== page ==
Will Yellen’s Testimony Help or Hurt the Dollar?

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Daily FX Market Roundup 02-26-14

Will Yellen’s Testimony Help or Hurt the Dollar?
EUR Breaks 1.37, Falls to 1 Week Lows
GBP: BoE Policymakers Believe Interest Rate Hikes will be Gradual
NZD: Unimpressive Trade Balance Beat
AUD: Pressured by Weaker Data and CNY Sell-off
USD/CAD Weakens Ahead of Current Account
JPY: BoJ Officials Believe in the Recovery

Will Yellen’s Testimony Help or Hurt the Dollar?

Investors are buying U.S. dollars today ahead of tomorrow’s testimony from Janet Yellen’s on monetary policy. Based on the decline in U.S. Treasury yields and rise in equities investors don’t except any particularly damaging comments from the brand new head of the Federal Reserve. We know that she is thinking about changing forward guidance but with 3 more weeks to go before the next FOMC meeting and the release of another non-farm payrolls report, we doubt that she will jump the gun and share her plans on changing monetary policy before the entire committee convenes and discusses their options. Lets not forget that Janet Yellen has yet to chair her first FOMC meeting. She’s obviously been intimately involved in past decisions but there’s absolutely no benefit to front running the FOMC especially when volatility has declined and stocks are rising. We believe that Yellen’s comments will be more beneficial than detrimental to the dollar tomorrow. Although new home sales surprised to the upside today, most of the recent economic reports have been disappointing and some investors are hoping that Yellen will acknowledge the deterioration, using it as a justification for keeping monetary policy easy for a longer period of time. Yet chances are that like many of her peers she will downplay the reports, attributing the weakness to temporary factors and if we are right, the dollar should rally.

It has been only 2 weeks since we last heard from Yellen. She did not say anything new in her semi-annual testimony on the economy and monetary policy. Her promise of continuity and taking “measured steps” in reducing stimulus was well received by the market. She shares Bernanke’s optimism about the economy, frustration with the unemployment rate and lack of concern about the swings in emerging markets. Yet Yellen refused to commit to any changes before the next Fed meeting, choosing instead to say there is no preset course for bond purchases and tapering. Changing the unemployment rate threshold remains a possibility in March but as an experienced central banker, she knows there’s no benefit to front running the FOMC. Aside from Yellen’s testimony at 10am NY Time, durable goods and jobless claims are also scheduled for release tomorrow.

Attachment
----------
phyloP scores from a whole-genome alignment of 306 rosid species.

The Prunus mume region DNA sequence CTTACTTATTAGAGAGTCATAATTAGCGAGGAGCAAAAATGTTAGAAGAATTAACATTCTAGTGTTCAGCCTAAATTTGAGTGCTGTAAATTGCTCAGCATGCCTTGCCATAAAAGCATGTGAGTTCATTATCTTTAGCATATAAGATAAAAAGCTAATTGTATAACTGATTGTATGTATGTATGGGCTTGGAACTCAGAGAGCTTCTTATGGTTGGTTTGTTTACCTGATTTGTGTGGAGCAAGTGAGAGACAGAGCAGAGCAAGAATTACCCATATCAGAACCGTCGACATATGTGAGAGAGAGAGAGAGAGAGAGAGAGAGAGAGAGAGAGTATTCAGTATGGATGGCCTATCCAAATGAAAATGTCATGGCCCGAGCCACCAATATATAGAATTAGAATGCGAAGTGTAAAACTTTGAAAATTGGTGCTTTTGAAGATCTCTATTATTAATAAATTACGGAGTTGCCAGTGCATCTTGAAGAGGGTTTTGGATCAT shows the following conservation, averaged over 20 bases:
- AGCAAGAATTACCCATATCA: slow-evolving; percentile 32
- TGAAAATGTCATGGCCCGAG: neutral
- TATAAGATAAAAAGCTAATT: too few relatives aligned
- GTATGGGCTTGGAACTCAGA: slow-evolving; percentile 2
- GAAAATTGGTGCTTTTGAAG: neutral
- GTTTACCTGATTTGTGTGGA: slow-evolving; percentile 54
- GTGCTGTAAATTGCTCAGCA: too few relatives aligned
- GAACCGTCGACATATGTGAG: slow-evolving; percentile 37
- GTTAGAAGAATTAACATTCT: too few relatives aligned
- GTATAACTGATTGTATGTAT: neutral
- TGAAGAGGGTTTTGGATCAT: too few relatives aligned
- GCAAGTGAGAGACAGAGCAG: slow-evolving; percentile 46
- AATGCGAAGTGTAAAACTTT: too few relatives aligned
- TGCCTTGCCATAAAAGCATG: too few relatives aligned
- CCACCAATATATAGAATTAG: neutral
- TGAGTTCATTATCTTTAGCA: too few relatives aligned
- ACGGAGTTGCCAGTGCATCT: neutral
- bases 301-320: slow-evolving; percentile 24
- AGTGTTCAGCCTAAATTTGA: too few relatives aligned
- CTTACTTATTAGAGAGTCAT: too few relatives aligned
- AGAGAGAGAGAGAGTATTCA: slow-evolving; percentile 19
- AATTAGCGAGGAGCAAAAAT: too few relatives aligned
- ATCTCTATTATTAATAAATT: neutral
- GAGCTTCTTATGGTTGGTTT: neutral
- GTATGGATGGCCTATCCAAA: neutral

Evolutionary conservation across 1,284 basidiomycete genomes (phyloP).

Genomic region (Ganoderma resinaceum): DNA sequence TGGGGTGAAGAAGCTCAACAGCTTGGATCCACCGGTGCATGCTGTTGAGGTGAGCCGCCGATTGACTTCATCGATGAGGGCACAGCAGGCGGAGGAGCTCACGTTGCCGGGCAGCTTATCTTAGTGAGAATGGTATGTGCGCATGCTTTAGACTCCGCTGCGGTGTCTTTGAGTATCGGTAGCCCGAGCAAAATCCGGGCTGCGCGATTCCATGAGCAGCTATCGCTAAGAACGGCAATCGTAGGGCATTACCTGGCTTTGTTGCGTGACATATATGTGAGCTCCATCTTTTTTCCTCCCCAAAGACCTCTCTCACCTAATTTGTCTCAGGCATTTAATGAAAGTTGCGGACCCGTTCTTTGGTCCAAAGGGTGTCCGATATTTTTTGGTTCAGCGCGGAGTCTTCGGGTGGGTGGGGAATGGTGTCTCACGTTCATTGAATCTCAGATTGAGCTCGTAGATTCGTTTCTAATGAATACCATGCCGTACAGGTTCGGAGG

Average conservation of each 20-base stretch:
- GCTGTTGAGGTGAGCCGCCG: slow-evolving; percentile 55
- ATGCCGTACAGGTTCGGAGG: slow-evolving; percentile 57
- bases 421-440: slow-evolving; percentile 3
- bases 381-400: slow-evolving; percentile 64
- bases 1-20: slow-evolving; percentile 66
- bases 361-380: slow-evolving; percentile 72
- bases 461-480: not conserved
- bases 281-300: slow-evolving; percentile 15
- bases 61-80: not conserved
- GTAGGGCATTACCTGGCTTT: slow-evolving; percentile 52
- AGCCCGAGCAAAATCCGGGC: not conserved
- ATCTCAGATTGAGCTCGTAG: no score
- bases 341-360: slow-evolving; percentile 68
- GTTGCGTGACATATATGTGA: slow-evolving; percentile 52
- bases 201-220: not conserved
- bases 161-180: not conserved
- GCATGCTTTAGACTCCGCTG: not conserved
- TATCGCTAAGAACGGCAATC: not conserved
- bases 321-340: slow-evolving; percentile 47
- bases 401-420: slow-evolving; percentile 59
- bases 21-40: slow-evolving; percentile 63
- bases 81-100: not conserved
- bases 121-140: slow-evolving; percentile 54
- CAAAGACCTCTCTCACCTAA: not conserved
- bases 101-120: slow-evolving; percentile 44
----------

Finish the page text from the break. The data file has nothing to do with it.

EUR Breaks 1.37, Falls to 1 Week Lows

For the past week and a half, most of the major currency pairs have been trapped in narrow ranges and in the case of the EUR/USD volatility is near a 6 year low. This makes the currency pair prime for a breakout and we are already beginning to see an increase in volatility today with EUR/USD dropping to a 1 week low. Ongoing protests in the Ukraine and a sell-off in emerging market currencies put pressure on the euro along with the surprise increase in U.S. new home sales. The break below 1.37 is significant and leaves the currency pair vulnerable for an extended sell-off down to 1.36. However in order for that to happen, tomorrow’s German unemployment report needs to be surprise to the downside. Economists are looking for a smaller decline in unemployment but according to the PMIs, February was the strongest month for job growth since January 2012. Aside from the labor market report, German consumer prices and Eurozone confidence numbers are also scheduled for release. CPI is expected to increase sharply in February after falling in January and a rise in price pressures will ease the central bank’s concerns about low inflation. On Monday we said that euro would have a positive bias this week and although it has fallen, if German unemployment drops more than expected and CPI rises by 0.6% or better, EUR/USD could resume its rise.